Hoeffel's campaign rhetoric is aimed less at Specter than at Bush. His recent ads cite Specter's boast that he voted in support of Bush's policies 89 percent of the time. "I think that's the main issue in this campaign," Hoeffel says in one ad. "I don't think George Bush's policies have helped Pennsylvania, and I've opposed them." There's a certain logic to that tactic: Bush's record is better known and more controversial than Specter's, so tying the senator to the president saves precious airtime.

You'd think that if tying Specter to Bush were going to work anywhere, it would be in neighborhoods like the Hill District, where the persistent unemployment and worsening poverty that have characterized this administration are on display. Talk politics on Centre Avenue, and everybody says they'll vote for Democrat John Kerry. Many here feel that Bush stole the 2000 election, misled the nation to an unnecessary war, cares only for the rich, and allowed assault weapons to come back on the market, threatening their children.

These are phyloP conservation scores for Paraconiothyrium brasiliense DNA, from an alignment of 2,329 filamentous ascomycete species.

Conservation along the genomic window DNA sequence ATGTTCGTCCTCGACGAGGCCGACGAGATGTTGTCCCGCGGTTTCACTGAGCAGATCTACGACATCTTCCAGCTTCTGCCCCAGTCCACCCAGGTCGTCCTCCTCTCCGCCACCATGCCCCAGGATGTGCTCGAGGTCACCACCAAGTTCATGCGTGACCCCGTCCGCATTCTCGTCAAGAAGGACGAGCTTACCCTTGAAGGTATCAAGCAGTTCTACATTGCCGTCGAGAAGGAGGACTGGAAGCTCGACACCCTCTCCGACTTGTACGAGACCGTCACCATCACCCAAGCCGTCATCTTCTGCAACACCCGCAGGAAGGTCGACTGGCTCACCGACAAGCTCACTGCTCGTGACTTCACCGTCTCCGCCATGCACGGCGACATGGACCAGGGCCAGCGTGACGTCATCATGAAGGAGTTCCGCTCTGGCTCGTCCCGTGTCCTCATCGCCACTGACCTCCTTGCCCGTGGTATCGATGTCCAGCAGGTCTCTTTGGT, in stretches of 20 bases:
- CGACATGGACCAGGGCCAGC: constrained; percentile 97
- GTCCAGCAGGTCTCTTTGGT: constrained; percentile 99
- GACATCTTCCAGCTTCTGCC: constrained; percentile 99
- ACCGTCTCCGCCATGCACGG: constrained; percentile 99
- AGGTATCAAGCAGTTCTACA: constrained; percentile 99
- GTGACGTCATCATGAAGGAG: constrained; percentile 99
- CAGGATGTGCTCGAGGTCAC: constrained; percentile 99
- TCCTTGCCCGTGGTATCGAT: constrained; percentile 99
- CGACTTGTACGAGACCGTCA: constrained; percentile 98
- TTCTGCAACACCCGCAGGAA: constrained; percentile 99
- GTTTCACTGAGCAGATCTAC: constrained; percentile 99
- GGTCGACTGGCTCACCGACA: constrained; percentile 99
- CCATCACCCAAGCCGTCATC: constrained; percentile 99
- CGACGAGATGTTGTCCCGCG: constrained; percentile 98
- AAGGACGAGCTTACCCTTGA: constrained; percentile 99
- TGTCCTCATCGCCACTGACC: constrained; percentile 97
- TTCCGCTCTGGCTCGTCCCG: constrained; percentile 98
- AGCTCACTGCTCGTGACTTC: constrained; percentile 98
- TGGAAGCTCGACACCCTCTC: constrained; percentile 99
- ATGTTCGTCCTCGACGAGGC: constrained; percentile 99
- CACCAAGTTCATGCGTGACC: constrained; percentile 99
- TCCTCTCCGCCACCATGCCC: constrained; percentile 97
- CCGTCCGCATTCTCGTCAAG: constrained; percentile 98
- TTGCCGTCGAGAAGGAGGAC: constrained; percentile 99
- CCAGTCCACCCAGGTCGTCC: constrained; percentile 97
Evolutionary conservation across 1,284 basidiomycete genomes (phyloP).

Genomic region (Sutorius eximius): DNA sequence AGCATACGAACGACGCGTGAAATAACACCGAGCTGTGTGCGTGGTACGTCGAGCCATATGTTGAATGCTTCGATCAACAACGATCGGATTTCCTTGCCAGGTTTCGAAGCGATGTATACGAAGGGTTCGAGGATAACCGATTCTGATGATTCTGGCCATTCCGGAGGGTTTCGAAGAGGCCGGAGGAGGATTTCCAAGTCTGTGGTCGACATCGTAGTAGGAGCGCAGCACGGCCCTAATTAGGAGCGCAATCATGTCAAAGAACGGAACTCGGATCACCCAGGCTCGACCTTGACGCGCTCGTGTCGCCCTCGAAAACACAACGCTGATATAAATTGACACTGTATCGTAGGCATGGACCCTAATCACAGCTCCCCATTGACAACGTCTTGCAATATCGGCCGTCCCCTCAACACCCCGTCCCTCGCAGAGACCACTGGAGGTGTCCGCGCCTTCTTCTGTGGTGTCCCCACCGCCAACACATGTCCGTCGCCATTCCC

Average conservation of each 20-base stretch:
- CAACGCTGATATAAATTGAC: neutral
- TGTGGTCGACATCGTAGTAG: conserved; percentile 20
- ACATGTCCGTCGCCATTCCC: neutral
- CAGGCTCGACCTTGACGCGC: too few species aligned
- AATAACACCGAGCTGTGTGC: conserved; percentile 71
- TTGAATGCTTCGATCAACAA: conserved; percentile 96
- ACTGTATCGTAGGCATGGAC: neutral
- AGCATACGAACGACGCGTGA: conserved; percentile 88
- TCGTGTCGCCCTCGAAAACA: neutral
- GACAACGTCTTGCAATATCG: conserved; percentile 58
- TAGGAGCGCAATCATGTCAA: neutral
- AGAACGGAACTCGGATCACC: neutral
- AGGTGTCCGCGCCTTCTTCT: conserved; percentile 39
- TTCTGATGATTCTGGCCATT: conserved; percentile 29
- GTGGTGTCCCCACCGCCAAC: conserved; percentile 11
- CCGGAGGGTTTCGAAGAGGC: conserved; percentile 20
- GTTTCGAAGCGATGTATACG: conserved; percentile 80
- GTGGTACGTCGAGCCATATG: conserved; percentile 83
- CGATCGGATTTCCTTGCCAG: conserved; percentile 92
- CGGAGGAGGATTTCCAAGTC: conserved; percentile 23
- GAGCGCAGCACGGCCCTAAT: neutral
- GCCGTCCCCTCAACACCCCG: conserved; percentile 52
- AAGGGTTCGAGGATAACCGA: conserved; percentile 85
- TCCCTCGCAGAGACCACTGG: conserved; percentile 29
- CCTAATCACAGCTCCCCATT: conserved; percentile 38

"It seems that we haven't done nothing under Bush, so it's time for a change," says an elderly man waiting for a bus on Centre. "This country, they're talking about being safer. It doesn't look too safe here." Ask about the Senate race, though, and his conviction fades. "Specter hasn't been bad. Hoeffel? I haven't heard anything about him until this year."

Tenure has its advantages. In May, Specter garnered the endorsements of 17 prominent Pittsburgh-area African Americans, some of whom cited instances when the senator steered federal funding to their projects. In September, a coalition of ministers called the Philadelphia Black Clergy endorsed the incumbent, again touting his bring-home-the-bacon record. Neither group said much about his support for Bush's agenda, or his membership in a party that seemed nostalgic about segregation at Sen. Strom Thurmond's 100th birthday party in 2002.